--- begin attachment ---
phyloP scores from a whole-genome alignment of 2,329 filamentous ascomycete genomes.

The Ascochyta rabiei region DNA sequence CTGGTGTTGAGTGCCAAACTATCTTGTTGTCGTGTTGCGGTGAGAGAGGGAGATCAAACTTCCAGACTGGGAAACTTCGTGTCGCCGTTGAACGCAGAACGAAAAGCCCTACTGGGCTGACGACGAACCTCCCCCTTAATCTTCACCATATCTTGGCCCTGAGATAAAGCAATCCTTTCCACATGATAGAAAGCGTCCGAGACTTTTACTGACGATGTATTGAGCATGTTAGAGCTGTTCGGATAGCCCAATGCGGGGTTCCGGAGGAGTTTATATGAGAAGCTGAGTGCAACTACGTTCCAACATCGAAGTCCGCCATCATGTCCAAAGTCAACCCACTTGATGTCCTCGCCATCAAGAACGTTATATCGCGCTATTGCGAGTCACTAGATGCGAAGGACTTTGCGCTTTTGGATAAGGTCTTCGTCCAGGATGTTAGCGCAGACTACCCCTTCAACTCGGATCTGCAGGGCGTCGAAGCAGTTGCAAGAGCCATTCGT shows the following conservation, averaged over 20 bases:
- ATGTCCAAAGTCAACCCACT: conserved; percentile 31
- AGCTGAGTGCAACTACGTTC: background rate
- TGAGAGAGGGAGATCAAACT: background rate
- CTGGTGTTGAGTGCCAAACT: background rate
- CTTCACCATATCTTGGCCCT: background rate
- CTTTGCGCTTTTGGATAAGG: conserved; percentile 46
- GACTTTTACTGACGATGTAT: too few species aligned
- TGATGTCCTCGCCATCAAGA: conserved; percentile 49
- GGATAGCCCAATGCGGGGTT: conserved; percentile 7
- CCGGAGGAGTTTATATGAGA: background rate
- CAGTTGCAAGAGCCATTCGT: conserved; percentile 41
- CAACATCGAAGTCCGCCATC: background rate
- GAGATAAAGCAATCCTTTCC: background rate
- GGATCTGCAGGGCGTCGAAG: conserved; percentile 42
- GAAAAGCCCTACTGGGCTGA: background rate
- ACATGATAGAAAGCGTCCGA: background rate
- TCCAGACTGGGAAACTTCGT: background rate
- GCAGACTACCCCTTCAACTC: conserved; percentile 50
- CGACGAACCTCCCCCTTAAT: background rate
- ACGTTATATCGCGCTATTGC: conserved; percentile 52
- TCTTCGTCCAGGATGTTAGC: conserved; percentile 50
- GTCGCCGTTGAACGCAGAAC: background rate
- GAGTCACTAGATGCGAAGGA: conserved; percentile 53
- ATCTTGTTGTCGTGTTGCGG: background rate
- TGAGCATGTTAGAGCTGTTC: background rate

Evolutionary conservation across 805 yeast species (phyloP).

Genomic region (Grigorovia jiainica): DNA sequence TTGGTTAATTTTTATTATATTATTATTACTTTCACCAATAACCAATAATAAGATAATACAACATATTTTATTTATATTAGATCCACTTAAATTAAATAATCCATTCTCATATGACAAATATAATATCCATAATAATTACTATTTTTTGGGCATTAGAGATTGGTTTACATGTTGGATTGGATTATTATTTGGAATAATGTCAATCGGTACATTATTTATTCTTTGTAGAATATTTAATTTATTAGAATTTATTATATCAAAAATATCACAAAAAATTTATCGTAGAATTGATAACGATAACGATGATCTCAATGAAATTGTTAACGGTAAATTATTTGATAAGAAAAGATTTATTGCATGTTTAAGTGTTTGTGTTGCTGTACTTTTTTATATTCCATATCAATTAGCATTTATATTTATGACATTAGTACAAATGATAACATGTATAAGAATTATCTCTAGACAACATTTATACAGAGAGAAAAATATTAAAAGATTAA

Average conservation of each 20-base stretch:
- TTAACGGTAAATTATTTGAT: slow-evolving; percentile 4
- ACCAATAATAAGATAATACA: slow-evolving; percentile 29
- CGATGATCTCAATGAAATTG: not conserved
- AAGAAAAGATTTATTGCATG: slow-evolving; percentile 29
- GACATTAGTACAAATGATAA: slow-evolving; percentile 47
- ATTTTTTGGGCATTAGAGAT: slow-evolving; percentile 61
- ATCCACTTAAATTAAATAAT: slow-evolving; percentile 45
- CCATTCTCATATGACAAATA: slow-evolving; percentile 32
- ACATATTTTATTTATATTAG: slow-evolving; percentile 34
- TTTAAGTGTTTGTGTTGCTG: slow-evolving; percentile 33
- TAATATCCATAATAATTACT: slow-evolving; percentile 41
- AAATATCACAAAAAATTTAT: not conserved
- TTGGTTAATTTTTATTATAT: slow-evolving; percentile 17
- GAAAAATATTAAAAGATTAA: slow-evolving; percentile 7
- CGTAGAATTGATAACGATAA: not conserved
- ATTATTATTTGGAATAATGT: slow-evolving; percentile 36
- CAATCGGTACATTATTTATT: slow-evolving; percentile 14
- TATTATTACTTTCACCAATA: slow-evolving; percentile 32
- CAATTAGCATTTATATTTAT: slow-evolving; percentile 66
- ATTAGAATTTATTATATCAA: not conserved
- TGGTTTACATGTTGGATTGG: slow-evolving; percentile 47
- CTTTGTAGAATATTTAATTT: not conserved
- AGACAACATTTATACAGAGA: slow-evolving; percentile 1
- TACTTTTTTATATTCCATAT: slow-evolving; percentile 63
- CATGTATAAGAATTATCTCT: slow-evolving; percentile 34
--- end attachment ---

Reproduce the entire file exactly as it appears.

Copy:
phyloP scores from a whole-genome alignment of 2,329 filamentous ascomycete genomes.

The Ascochyta rabiei region DNA sequence CTGGTGTTGAGTGCCAAACTATCTTGTTGTCGTGTTGCGGTGAGAGAGGGAGATCAAACTTCCAGACTGGGAAACTTCGTGTCGCCGTTGAACGCAGAACGAAAAGCCCTACTGGGCTGACGACGAACCTCCCCCTTAATCTTCACCATATCTTGGCCCTGAGATAAAGCAATCCTTTCCACATGATAGAAAGCGTCCGAGACTTTTACTGACGATGTATTGAGCATGTTAGAGCTGTTCGGATAGCCCAATGCGGGGTTCCGGAGGAGTTTATATGAGAAGCTGAGTGCAACTACGTTCCAACATCGAAGTCCGCCATCATGTCCAAAGTCAACCCACTTGATGTCCTCGCCATCAAGAACGTTATATCGCGCTATTGCGAGTCACTAGATGCGAAGGACTTTGCGCTTTTGGATAAGGTCTTCGTCCAGGATGTTAGCGCAGACTACCCCTTCAACTCGGATCTGCAGGGCGTCGAAGCAGTTGCAAGAGCCATTCGT shows the following conservation, averaged over 20 bases:
- ATGTCCAAAGTCAACCCACT: conserved; percentile 31
- AGCTGAGTGCAACTACGTTC: background rate
- TGAGAGAGGGAGATCAAACT: background rate
- CTGGTGTTGAGTGCCAAACT: background rate
- CTTCACCATATCTTGGCCCT: background rate
- CTTTGCGCTTTTGGATAAGG: conserved; percentile 46
- GACTTTTACTGACGATGTAT: too few species aligned
- TGATGTCCTCGCCATCAAGA: conserved; percentile 49
- GGATAGCCCAATGCGGGGTT: conserved; percentile 7
- CCGGAGGAGTTTATATGAGA: background rate
- CAGTTGCAAGAGCCATTCGT: conserved; percentile 41
- CAACATCGAAGTCCGCCATC: background rate
- GAGATAAAGCAATCCTTTCC: background rate
- GGATCTGCAGGGCGTCGAAG: conserved; percentile 42
- GAAAAGCCCTACTGGGCTGA: background rate
- ACATGATAGAAAGCGTCCGA: background rate
- TCCAGACTGGGAAACTTCGT: background rate
- GCAGACTACCCCTTCAACTC: conserved; percentile 50
- CGACGAACCTCCCCCTTAAT: background rate
- ACGTTATATCGCGCTATTGC: conserved; percentile 52
- TCTTCGTCCAGGATGTTAGC: conserved; percentile 50
- GTCGCCGTTGAACGCAGAAC: background rate
- GAGTCACTAGATGCGAAGGA: conserved; percentile 53
- ATCTTGTTGTCGTGTTGCGG: background rate
- TGAGCATGTTAGAGCTGTTC: background rate

Evolutionary conservation across 805 yeast species (phyloP).

Genomic region (Grigorovia jiainica): DNA sequence TTGGTTAATTTTTATTATATTATTATTACTTTCACCAATAACCAATAATAAGATAATACAACATATTTTATTTATATTAGATCCACTTAAATTAAATAATCCATTCTCATATGACAAATATAATATCCATAATAATTACTATTTTTTGGGCATTAGAGATTGGTTTACATGTTGGATTGGATTATTATTTGGAATAATGTCAATCGGTACATTATTTATTCTTTGTAGAATATTTAATTTATTAGAATTTATTATATCAAAAATATCACAAAAAATTTATCGTAGAATTGATAACGATAACGATGATCTCAATGAAATTGTTAACGGTAAATTATTTGATAAGAAAAGATTTATTGCATGTTTAAGTGTTTGTGTTGCTGTACTTTTTTATATTCCATATCAATTAGCATTTATATTTATGACATTAGTACAAATGATAACATGTATAAGAATTATCTCTAGACAACATTTATACAGAGAGAAAAATATTAAAAGATTAA

Average conservation of each 20-base stretch:
- TTAACGGTAAATTATTTGAT: slow-evolving; percentile 4
- ACCAATAATAAGATAATACA: slow-evolving; percentile 29
- CGATGATCTCAATGAAATTG: not conserved
- AAGAAAAGATTTATTGCATG: slow-evolving; percentile 29
- GACATTAGTACAAATGATAA: slow-evolving; percentile 47
- ATTTTTTGGGCATTAGAGAT: slow-evolving; percentile 61
- ATCCACTTAAATTAAATAAT: slow-evolving; percentile 45
- CCATTCTCATATGACAAATA: slow-evolving; percentile 32
- ACATATTTTATTTATATTAG: slow-evolving; percentile 34
- TTTAAGTGTTTGTGTTGCTG: slow-evolving; percentile 33
- TAATATCCATAATAATTACT: slow-evolving; percentile 41
- AAATATCACAAAAAATTTAT: not conserved
- TTGGTTAATTTTTATTATAT: slow-evolving; percentile 17
- GAAAAATATTAAAAGATTAA: slow-evolving; percentile 7
- CGTAGAATTGATAACGATAA: not conserved
- ATTATTATTTGGAATAATGT: slow-evolving; percentile 36
- CAATCGGTACATTATTTATT: slow-evolving; percentile 14
- TATTATTACTTTCACCAATA: slow-evolving; percentile 32
- CAATTAGCATTTATATTTAT: slow-evolving; percentile 66
- ATTAGAATTTATTATATCAA: not conserved
- TGGTTTACATGTTGGATTGG: slow-evolving; percentile 47
- CTTTGTAGAATATTTAATTT: not conserved
- AGACAACATTTATACAGAGA: slow-evolving; percentile 1
- TACTTTTTTATATTCCATAT: slow-evolving; percentile 63
- CATGTATAAGAATTATCTCT: slow-evolving; percentile 34